reset ubuntu server password

Asked by frankie mueller

New to Ubuntu. I have a web server running on a 32-bit PC machine. I believe it is running Ubuntu Server 9.04 (that is the disk I found). I attempted to reach the Grub screen as detailed in many posts for the desktop version. I was not successful. This is when I did further research and noted that either the Grub timeout is set to 0 or I am running a server version which doens't appear to have a Grub and the root is disabled.

I am wondering if the Ubuntu desktop version LiveCD would allow to mount the drive and access the directory where the user shadow file in order to edit the hash. If not - can anybody point me in the right direction to break into this box?

Thanks in advance

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actionparsnip (andrew-woodhead666) said :

You can boot livecd and mount the partition (you don't mount drives). You can then run:

gksudo nautilus

and get write access to the file. You will then need to chroot to the installed OS and run:

sudo update-grub

To apply the setting.

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frankie mueller (frankie-mueller) said :

thank you actionparsnip!

So liveCD for the desktop will get me into the server partition - wonderful!

I understand mounting the partition and running the gksudo nautilus (found some instructions on that). However, I do not understand how to accomplish "need to chroot to the installed OS and run: sudo update-grub".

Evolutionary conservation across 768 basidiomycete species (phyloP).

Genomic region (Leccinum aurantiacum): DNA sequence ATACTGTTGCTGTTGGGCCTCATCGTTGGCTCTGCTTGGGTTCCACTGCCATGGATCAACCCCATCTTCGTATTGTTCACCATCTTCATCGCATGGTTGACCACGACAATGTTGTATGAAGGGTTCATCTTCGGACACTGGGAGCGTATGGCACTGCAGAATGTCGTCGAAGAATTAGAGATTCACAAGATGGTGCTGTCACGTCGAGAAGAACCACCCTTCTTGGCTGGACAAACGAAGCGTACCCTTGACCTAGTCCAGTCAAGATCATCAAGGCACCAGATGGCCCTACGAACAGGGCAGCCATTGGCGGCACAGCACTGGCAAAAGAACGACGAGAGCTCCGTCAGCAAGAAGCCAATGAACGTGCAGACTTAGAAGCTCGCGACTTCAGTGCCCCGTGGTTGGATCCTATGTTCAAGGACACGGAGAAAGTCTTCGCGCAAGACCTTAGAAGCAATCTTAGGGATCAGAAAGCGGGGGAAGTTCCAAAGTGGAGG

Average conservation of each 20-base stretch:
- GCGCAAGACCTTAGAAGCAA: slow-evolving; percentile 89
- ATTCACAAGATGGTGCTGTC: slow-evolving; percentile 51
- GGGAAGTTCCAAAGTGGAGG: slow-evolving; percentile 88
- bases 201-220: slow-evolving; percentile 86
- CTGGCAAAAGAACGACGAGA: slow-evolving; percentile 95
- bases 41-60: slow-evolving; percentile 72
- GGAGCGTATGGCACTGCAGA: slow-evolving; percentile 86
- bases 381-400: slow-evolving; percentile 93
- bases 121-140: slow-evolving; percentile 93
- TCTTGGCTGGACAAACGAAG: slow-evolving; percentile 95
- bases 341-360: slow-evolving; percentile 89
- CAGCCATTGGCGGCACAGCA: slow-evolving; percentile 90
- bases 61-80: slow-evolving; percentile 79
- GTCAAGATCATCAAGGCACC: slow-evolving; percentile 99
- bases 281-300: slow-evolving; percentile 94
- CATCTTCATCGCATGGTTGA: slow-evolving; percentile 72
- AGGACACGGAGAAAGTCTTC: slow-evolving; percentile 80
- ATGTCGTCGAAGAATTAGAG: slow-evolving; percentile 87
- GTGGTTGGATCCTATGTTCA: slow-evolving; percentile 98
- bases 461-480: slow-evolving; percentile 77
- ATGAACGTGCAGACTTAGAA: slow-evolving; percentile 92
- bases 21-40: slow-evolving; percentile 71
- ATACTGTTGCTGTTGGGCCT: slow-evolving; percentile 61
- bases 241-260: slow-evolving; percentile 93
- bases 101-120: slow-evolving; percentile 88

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actionparsnip (andrew-woodhead666) said :
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frankie mueller (frankie-mueller) said :

Hello Actionparsnip,

I am totally new at this - so I have done some additonal reading and looked over the article. I think I only need to do the first part to accomplish the chroot. Can you explain what the "sudo update-grub" accomplishes? It sounds to me like the grub file is replaced - this of course makes me a bit nervous. What are the affects of this action? Just trying to gather as much info as possible before I bring down this live box and try to reset the password.

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delance (olivier-delance) said :

First I need to be sure you use Grub2. So could you post result of command:
    grub-install --version
0.97 or 0.98 => Grub legacy
1.97 or 1.98 => Grub2
If you use Grub2, update-grub will rebuild grub.cfg, i.e. boot file configuration from a analysis or your partition, configuration file /etc/default/grub and configuration folder /etc/grub.d. If you are nervous about it, you can simply make a backup of file /boot/grub/grub.cfg and restore it if there is any problem.

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